Do migraine sufferers have protection under the Americans with Disabilities Act?According to the Mayo Clinic, an estimated 30 million Americans cope with migraine headaches.
By: Rebecca Bentz, J. J. Keller & Associates, Superior Telegram
According to the Mayo Clinic, an estimated 30 million Americans cope with migraine headaches.
Some — but not all — employees’ migraine headaches qualify as disabilities under the Americans with Disabilities Act (ADA), and for employers, knowing where to draw the line is anything but simple. The ADA Amendments Act (ADAAA) expanded what is considered a disability, and even before it went into effect, the U.S. Equal Employment Opportunity Commission had argued and won ADA cases where employees had migraines. A recent court case, however, might help shed light on when the condition is not protected under the law.
Not all situations protected
The case relevant to this topic involved an employee whose migraines did not directly affect her work, but did affect her outside of work. After she requested and obtained a transfer to a new position, the employee found her work more stressful. That stress caused her to suffer migraines, which on occasion, were severe enough to cause her to miss work. The employee resigned because of the migraines and because of high blood pressure, but later wished to rescind her resignation. When the employer did not allow her to take back her resignation, the employee sued, claiming wrongful termination and failure to provide a reasonable accommodation for her migraines.
The employee argued that on the days she suffered migraines, she was able to make it through her workday. However, upon returning home, she took migraine medication, which caused her to fall asleep almost immediately. This left her unable to function or conduct any of the routine matters of caring for herself in the evenings, she stated.
The employer, however, argued that the employee was not disabled. The court agreed, stating that the migraines did not substantially limit the employee’s ability to work. She failed to show that she was substantially limited in caring for herself when compared to the average person. Simply asserting that she took medication and slept after getting home for an unspecified period of time was insufficient. The average person also sleeps each evening and cannot care for herself or himself while asleep, the court said in its decision.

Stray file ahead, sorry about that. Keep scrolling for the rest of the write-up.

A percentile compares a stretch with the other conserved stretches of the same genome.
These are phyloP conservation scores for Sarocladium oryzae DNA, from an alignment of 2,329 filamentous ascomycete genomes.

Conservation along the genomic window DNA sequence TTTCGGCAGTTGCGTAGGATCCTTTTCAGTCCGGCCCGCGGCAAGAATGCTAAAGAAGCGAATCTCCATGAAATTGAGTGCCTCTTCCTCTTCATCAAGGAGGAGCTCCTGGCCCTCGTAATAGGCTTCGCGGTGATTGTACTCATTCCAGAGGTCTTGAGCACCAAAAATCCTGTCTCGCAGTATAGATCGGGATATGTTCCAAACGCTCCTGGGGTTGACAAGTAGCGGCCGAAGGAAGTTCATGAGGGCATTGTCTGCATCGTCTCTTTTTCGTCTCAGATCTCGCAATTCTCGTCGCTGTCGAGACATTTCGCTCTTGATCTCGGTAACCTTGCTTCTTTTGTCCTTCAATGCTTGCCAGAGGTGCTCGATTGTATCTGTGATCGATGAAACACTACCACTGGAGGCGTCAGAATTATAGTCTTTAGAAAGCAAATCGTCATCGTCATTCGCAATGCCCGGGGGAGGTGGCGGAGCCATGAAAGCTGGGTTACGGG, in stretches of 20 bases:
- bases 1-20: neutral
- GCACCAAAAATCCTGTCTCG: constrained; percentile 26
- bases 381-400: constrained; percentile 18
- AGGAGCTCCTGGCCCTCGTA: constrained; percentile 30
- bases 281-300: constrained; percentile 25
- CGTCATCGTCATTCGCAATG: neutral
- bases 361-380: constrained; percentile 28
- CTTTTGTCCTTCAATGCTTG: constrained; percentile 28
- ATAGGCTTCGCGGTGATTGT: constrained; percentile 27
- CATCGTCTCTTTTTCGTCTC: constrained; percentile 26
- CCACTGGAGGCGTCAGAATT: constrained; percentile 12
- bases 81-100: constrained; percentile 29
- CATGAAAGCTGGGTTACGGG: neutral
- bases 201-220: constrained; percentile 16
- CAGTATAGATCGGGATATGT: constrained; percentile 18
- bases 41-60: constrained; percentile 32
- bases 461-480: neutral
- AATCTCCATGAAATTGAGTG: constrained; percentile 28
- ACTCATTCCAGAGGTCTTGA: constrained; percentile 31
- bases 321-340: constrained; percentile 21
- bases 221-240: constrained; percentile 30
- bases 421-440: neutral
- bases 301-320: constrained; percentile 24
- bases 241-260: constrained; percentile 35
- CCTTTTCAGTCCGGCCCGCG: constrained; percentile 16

What the ruling means
Despite the ADAAA’s expansion of what is considered a disability, there is still wiggle room in what conditions qualify. However, this case shows that situations involving migraines and other conditions will hinge on the specifics involved, including how the impairment affects an individual. The employee in this case was not substantially limited in her ability to work, but migraines can affect individuals differently. Another worker suffering from migraines might be substantially limited in his or her ability to concentrate, for example.
Additionally, the decision in this case isn’t the law of the land for all employers. The lawsuit was decided in the U.S. Tenth Circuit Court of Appeals, which covers the states of Colorado, Kansas, New Mexico, Oklahoma, Utah, and Wyoming. Other circuits might have ruled differently if presented with the same facts.
What’s an employer to do?
When an individual notifies an employer of his or her need for an accommodation, the employer is required to engage in the interactive process to determine whether an accommodation (and what type of accommodation) would be effective. Just as symptoms might vary from person to person, so too might the need for job accommodations. Here are a few common accommodation situations that could arise for people with migraines:
Improving attendance: An individual who experiences migraine headaches may have difficulty maintaining consistent attendance. Modifying attendance policies, providing flexible scheduling options, and allowing work from home may be helpful.
Maintaining concentration: Reducing visual and auditory distractions by using sound absorption panels and environmental sound machines or moving to a work area that is quieter may be effective in alleviating issues with concentration. Also, checklists, scheduled uninterrupted time, and written instructions can help an individual focus on short-term goals.
Preventing migraines: An individual who experiences migraine headaches may be able to prevent them by changes made to the work environment. Reducing visual and auditory distractions by using sound absorption panels and environmental sound machines or moving to a work area that is quieter may be effective. Also, using computer glare guards for computer monitors, replacing fluorescent lighting with full spectrum lighting, and using air purification devices can be helpful.
A final note
The final regulations implementing the ADA Amendments Act went into effect nearly a year ago. Employers need to be aware of the changes made under the ADAAA, how those changes affect them, and what to do to protect their business.
Rebecca Bentz is a human resources subject matter expert and associate editor with J. J. Keller & Associates Inc., a nationally recognized compliance resource firm. For more information, visit www.jjkeller.com and www.prospera.com.